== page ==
Court Explores the Role of Lawyers in Determining Privilege and Work Product Protections

December 14, 2005

Some lawyers involved in document productions have a crude understanding that neither the privilege nor the work product protection can apply unless a lawyer has created the document. Like other common misperceptions, this understanding is inaccurate.

In U.S. Bank National Ass’n v. U.S. Timberlands Klamath Falls, L.L.C., Civ. A. No. 112-N, 2005 WL 2037353, at *3 (Del. Ch. Aug. 16, 2005) (unpublished opinion), the court confirmed that: (1) “communications originating from non-attorneys can be protected by the attorney-client privilege, if those communications relay legal advice from counsel to a party with a common interest”; and (2) “[t]he work-product privilege can apply to documents prepared by non-attorneys, if those documents were prepared in anticipation of litigation.”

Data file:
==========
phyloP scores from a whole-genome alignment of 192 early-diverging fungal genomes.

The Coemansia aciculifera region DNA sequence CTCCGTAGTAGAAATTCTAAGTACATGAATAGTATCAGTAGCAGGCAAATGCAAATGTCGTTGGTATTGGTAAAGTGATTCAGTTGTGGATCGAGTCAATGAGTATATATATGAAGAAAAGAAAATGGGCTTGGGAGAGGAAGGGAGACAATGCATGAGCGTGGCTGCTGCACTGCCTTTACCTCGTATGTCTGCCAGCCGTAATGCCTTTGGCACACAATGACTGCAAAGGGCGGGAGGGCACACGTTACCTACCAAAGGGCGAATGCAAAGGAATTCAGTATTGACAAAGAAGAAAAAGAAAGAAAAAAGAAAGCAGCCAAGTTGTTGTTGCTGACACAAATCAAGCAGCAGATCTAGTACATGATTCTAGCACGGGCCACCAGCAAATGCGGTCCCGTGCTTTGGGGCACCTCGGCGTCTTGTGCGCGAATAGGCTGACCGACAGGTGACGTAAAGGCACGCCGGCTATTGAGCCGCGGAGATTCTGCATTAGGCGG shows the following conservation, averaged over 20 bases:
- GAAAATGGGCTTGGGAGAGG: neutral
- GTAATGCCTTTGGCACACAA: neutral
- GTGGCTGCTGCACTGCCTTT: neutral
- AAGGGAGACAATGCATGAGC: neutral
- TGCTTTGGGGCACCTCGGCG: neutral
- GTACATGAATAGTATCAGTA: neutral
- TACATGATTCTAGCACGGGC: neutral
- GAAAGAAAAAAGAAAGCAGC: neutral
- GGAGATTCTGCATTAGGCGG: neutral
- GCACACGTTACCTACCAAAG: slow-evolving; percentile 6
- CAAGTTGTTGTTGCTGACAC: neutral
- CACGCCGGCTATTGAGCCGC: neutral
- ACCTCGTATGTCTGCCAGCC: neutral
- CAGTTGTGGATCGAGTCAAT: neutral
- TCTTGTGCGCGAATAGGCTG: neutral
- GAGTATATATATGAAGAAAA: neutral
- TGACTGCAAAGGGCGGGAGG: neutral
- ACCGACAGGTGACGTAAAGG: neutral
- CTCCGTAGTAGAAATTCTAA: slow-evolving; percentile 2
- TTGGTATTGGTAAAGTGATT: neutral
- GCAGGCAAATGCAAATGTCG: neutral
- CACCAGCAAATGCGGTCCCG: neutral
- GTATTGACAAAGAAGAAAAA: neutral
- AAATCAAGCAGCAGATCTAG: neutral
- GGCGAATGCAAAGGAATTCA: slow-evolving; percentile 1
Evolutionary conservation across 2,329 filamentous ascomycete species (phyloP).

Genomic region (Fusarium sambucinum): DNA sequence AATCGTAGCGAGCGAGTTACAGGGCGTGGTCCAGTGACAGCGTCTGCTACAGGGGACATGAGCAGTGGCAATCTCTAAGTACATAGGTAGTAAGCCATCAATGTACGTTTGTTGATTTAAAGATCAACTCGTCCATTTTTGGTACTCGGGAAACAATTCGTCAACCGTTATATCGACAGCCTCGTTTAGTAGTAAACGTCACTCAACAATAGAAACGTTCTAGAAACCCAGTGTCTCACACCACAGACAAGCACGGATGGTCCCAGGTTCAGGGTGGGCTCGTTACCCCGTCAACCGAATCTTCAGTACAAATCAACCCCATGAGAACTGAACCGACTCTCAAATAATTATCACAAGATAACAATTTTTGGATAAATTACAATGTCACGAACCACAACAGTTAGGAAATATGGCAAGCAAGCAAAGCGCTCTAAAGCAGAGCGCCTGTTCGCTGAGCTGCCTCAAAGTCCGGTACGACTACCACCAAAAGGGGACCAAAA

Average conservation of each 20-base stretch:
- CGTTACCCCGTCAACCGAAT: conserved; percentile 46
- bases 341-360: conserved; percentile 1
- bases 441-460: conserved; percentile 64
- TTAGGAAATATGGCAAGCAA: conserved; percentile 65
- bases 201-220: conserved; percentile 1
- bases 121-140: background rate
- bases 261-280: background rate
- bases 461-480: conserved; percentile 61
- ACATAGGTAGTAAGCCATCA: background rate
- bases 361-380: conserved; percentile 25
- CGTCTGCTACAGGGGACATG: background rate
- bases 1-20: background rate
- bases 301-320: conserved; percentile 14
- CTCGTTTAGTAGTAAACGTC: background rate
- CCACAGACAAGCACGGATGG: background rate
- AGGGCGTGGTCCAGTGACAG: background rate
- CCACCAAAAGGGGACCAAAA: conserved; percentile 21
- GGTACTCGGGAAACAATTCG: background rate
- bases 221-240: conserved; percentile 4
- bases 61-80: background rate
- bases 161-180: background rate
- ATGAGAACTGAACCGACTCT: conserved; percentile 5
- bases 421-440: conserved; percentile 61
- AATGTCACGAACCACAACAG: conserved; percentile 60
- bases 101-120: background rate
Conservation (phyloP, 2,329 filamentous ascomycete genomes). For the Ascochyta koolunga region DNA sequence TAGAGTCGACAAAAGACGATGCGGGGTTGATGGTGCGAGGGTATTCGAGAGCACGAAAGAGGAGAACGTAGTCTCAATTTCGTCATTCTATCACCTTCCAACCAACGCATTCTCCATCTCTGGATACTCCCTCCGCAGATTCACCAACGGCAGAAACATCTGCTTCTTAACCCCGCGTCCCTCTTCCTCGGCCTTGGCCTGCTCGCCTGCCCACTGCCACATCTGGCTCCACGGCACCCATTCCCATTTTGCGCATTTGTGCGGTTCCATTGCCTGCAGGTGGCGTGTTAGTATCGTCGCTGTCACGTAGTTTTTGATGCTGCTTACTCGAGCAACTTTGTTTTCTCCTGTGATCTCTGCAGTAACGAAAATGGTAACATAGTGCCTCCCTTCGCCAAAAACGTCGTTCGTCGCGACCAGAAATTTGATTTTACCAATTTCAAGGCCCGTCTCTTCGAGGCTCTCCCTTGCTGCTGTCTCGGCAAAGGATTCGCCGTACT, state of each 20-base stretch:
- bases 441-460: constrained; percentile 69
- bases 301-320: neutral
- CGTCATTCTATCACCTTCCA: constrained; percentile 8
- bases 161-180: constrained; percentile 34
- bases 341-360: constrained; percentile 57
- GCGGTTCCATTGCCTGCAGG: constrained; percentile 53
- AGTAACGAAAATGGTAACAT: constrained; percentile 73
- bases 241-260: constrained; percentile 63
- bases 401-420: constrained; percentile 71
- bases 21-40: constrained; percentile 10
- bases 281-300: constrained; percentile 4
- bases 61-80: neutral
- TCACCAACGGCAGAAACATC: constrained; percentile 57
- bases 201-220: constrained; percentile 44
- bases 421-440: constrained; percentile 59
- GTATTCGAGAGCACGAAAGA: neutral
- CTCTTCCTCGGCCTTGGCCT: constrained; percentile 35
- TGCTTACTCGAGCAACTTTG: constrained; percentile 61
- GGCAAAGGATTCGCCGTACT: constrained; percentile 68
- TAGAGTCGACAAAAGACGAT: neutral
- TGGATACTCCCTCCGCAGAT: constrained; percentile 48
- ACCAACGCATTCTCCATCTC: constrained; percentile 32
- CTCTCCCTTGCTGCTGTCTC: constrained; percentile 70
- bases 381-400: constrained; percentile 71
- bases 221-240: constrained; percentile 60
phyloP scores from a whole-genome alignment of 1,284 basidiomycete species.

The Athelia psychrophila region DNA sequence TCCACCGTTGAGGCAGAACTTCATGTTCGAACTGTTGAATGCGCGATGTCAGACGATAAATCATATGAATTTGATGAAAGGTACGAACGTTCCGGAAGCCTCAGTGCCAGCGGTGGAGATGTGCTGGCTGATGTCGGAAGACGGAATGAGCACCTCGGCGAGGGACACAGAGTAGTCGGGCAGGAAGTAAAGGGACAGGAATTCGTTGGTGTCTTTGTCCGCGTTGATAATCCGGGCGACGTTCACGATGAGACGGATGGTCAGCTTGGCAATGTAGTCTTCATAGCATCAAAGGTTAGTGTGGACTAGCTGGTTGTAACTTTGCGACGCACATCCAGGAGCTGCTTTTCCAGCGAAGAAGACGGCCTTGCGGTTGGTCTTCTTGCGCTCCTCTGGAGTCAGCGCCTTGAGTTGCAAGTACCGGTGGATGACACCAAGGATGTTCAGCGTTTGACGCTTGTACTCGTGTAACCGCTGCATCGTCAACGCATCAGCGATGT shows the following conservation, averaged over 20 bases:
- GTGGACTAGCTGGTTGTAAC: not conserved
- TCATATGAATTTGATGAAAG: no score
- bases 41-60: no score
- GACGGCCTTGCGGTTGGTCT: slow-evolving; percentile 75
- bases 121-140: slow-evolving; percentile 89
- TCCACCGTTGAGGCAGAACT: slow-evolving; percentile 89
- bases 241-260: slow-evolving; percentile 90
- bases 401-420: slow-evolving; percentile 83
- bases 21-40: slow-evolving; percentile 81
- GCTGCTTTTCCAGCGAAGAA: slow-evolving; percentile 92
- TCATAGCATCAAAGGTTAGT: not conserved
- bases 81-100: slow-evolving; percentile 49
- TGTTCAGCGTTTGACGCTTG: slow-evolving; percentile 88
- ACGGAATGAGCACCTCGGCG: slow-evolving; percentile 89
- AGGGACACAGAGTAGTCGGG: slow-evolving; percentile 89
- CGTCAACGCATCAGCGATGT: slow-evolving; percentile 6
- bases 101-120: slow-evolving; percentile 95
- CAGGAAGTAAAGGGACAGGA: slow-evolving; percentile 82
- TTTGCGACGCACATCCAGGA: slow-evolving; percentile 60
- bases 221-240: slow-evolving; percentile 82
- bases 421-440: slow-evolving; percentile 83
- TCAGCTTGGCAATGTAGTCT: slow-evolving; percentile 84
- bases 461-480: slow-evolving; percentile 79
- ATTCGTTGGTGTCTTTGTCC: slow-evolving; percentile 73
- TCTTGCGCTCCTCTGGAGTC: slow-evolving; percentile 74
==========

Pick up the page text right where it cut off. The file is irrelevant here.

A lawyer’s involvement in document creation certainly enhances the odds of privilege or work product protection, but the protections can arise without it.